We asked for your picks. We drank coffee at new places. We even asked Asheville coffee uber-nerd Jared Rutledge, head honcho of the superb Waking Life Espresso, for his insight into what makes a really great cup of coffee.
Not just a good coffee shop, with wifi, muffins and a quiet corner. But a damn fine cup of joe.
Below are our Ashvegas picks.
THE BEST: Ashvegas picks for coffee nerds
Two Asheville coffee shops were head and shoulders above the rest, in our estimation. Take your coffee-snob friends here:
– High Five Coffee Bar (the former Dripolator), downtown near Greenlife.
– Waking Life Espresso in West Asheville.
For commitment to craft, taste, selection, knowledge and pure love of coffee, these are our picks.
Who in Asheville sponsors a latte-art contest? High Five. Who in Asheville has a coffee pop-up downtown at Urban Outfitters? Waking Life.
THE REST: Ashvegas picks for coffee drinkers
Battle Cat Coffee Bar. Dog-friendly, with outdoor seating and even its own restaurant in the back, Asheville hipsters and West Ashevillians find bagels, muffins and coffee nirvana right here.
Bean Werks. Only three tables, and Bean Werks takes cash or check only. But the upside is coffee roasted in-house and right in front of your eyes (that’s their roaster above), plus an assortment of coffee toys including cordless electric espresso makers, grinders and percolators.
Bomba: The new kid–Hector Diaz’ coffee shop and eatery on the corner of College and Biltmore–serves coffee from 1000 Faces of Athens, Ga. Cubanos, cocktails, doughnuts and light fare as well as good coffee.
Izzy’s Coffee Den: The downtown champ! A hipster hangout extraordinaire with toasty bagels, local art, tattooed baristas, lots of laptops, and a variety of ways to improve your productivity. It’s so Asheville you might meet an Avett brother, or think you have walked right into an episode of Portlandia, which you kind of have.
Filo: Though Filo might deserve more praise for it’s rockin’ pastry selection, you CAN get a real latte on the east side, and you can get it here. This easy-to-miss gem is near the East Tunnel Ingles (Riceville Road area), in the stone building.
Biltmore Coffee Traders: Selling bagged coffee roasted in-house along with a limited but very tasty selection of muffins and cookies, the unassuming Biltmore Coffee Traders on Hendo Road packs a caffeinated wallop. Look for their whole-bean coffee at the downtown farmer’s market, or pick it up at the shop (call ahead and they’ll grind it for you).
Tod’s Tasties: Tod’s is supposed to be a restaurant last we checked. But its coffee, much like everything else at Tod’s, is yummy. Full menu of breakfast, lunch and dinner, plus baked goods and tasty lattes.
The Ursa Minor Coffee Truck: Check their Facebook page for the day’s current location. Their coffee is from Dynamite Roasting, a local roaster of note (see below). Mint mochas, bagels, drip-brewed coffee and more.
Dynamite Roasting Company: It’s a little bit of a drive east to Black Mountain, but worth it for coffee from this local artisan roaster of 100 percent certified organic and fair-trade coffees. Hm, maybe you can take your coffee-snob friends here, also.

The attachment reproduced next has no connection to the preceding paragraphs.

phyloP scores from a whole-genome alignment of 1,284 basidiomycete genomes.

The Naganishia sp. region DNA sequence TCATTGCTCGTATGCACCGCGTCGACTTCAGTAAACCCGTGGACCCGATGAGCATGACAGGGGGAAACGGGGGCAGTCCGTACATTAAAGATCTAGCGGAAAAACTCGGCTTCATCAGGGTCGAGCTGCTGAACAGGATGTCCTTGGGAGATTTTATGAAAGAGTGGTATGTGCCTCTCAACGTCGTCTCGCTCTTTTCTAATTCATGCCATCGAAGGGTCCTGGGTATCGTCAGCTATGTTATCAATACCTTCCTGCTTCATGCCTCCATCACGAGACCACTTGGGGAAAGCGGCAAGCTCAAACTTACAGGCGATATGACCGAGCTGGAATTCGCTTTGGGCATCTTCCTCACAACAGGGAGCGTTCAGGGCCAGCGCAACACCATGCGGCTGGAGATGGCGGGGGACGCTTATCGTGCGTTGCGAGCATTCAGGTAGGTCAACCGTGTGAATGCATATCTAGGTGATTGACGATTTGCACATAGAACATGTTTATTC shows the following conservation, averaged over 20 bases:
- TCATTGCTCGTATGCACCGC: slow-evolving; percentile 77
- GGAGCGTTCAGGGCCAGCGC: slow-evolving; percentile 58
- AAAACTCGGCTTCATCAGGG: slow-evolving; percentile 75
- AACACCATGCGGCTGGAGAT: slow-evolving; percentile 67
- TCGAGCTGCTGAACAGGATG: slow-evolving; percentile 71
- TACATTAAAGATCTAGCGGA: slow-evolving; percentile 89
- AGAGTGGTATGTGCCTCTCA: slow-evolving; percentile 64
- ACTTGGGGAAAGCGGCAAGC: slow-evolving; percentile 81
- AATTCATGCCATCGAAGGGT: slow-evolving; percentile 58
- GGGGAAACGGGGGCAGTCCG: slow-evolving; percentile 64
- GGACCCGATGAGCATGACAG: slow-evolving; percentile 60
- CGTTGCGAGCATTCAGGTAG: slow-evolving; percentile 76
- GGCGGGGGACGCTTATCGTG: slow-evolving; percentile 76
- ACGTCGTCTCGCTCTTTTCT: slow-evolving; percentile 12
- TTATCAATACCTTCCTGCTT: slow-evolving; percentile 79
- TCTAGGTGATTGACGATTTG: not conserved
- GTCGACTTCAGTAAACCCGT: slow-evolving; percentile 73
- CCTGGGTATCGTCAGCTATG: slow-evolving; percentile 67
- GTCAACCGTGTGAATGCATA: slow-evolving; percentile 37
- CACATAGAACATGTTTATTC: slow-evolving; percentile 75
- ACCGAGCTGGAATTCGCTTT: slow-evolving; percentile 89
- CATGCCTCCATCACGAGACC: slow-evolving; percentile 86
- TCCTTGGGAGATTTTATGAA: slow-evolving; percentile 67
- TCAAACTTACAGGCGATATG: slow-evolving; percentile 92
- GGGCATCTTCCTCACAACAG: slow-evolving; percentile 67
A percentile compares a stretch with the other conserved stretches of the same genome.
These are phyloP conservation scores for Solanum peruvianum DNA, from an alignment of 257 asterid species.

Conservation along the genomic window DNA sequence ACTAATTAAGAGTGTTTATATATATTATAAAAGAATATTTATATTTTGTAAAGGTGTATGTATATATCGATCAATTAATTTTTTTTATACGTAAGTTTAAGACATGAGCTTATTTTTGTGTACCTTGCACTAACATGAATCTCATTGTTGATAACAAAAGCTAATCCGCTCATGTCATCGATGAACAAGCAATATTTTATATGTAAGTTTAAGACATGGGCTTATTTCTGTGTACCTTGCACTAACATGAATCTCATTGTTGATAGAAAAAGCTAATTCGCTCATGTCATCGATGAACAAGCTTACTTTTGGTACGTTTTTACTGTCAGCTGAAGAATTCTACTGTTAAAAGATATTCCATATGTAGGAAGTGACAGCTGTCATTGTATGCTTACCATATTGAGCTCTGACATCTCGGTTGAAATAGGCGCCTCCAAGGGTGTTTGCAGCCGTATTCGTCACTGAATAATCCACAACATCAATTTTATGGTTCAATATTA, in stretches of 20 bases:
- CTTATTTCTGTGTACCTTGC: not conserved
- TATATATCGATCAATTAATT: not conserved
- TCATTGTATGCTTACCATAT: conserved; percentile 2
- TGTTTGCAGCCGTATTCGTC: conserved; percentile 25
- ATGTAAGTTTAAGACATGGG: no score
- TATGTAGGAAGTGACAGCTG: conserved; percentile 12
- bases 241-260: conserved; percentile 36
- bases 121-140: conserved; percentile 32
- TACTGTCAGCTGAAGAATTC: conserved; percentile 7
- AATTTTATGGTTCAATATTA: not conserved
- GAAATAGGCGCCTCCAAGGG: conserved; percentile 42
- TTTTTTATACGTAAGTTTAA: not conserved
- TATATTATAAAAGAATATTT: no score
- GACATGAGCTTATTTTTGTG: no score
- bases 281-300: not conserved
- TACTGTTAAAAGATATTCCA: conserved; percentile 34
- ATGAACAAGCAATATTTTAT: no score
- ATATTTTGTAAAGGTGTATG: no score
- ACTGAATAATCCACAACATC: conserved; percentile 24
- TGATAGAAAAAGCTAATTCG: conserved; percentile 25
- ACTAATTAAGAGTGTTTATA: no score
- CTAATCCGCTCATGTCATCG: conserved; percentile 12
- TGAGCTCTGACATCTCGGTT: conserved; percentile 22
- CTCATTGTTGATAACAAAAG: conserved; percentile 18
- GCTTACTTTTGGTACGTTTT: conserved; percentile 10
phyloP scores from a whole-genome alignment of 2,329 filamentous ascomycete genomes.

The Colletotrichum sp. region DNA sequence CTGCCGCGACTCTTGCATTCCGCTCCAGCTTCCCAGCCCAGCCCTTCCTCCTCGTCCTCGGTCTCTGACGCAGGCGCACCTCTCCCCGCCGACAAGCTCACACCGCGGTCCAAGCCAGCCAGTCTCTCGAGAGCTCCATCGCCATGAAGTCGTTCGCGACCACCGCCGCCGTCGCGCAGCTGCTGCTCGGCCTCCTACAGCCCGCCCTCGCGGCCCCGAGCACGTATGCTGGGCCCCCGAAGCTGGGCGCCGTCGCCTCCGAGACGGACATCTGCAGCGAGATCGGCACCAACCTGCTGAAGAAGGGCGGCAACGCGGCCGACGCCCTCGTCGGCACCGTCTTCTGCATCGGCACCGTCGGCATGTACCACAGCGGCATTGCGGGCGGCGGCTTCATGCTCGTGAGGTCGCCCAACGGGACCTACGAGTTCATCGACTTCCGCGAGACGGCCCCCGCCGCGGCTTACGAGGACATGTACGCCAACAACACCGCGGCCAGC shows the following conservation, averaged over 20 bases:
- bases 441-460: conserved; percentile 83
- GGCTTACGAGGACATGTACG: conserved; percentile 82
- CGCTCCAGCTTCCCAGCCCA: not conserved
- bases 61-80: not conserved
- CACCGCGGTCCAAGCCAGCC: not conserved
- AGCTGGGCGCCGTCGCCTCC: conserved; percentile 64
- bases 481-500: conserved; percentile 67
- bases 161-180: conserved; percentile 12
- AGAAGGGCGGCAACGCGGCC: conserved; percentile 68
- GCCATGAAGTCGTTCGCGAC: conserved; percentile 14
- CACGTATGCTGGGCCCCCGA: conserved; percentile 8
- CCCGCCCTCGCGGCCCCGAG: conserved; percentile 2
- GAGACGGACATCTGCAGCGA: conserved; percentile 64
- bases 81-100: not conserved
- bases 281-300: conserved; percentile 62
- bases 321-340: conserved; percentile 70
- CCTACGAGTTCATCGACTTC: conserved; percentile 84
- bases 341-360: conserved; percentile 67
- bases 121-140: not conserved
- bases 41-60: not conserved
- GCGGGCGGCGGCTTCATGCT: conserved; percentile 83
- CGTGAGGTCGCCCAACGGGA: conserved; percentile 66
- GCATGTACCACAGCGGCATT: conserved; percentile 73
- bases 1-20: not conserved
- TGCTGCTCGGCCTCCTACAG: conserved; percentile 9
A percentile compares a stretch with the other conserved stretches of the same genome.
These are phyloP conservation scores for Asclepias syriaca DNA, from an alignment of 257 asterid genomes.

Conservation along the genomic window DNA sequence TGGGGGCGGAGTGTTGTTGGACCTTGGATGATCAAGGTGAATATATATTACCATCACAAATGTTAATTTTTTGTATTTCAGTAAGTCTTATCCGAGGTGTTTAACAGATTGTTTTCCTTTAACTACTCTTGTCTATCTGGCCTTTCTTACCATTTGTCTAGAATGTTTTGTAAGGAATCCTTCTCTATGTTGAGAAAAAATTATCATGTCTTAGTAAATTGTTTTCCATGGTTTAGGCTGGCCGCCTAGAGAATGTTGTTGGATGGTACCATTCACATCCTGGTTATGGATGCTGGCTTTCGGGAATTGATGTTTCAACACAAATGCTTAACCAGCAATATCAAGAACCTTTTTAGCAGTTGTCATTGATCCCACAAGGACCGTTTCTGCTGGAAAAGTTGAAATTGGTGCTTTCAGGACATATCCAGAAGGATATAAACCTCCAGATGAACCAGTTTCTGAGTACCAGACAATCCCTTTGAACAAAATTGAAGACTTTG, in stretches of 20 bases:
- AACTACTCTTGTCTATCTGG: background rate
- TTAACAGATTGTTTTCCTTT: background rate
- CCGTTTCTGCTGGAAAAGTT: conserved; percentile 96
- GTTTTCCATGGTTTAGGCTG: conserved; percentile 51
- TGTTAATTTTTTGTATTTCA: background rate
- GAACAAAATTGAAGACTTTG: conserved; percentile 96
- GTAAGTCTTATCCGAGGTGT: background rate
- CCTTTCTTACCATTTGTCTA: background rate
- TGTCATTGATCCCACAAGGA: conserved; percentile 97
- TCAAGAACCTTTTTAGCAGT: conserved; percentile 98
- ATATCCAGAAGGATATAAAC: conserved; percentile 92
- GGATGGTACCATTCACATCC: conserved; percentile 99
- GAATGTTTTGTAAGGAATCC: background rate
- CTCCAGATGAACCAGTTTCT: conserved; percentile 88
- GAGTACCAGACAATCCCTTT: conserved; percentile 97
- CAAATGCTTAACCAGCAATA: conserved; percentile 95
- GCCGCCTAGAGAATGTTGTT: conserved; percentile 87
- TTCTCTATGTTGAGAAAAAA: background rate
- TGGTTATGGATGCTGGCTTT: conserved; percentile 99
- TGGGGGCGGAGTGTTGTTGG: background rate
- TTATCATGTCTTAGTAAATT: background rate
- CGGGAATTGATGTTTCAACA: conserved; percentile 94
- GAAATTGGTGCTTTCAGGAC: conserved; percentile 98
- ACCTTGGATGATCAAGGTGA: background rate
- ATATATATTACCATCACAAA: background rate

The beginner’s guide to what makes a great cup of coffee
(mostly by Jared Rutledge; edited down by Jennifer Saylor)
The best coffee houses usually includes the following characteristics:
Great coffee is picked only when mature, and beans contain zero or minimal defects. It’s processed properly, and is stored/shipped without anything adversely affecting the quality. (Rutledge says he’ll pay a premium for coffee that meets these criteria.)
There is clear indication of where the coffee is from.
Rutledge adds: I need a lot of info about coffee as well, including farm, region, altitude, bean variety, and process.
2) Properly roasted beans.
Great coffee is never roasted into what’s called “second crack” (where the cell structure of the coffee bean begins to break down and literally crack–the lightest Starbucks roast BEGINS here). No scorching, etc.
3) Proper preparation.
In a great cup of coffee, grinding to order for both espresso and drip is non-negotiable.
Latte art is usually an indication that the milk is steamed well.
Look for scales, pour-overs, and various other implements that indicate coffee geekery. Good equipment (espresso machines/brewers/grinders) is another indicator.
From Rutledge: “If the barista appears confident and is able to discuss the coffee they’re serving in a knowledgeable manner, I usually feel confident drinking their coffee.”
4) Commitment to craft.
Why did the owners open the shop? If the reason is anything other than to brew and share high-quality coffee (“we thought it would be fun to create a welcoming community space”), and owners don’t have several years of coffee experience, this is not the place to take your visiting coffee-snob friend from New York.
Again from Rutledge: “These little clues taken together usually give me an idea of whether the coffee is good or not. The presence of them doesn’t indicate great coffee, but the absence guarantees terrible brew.”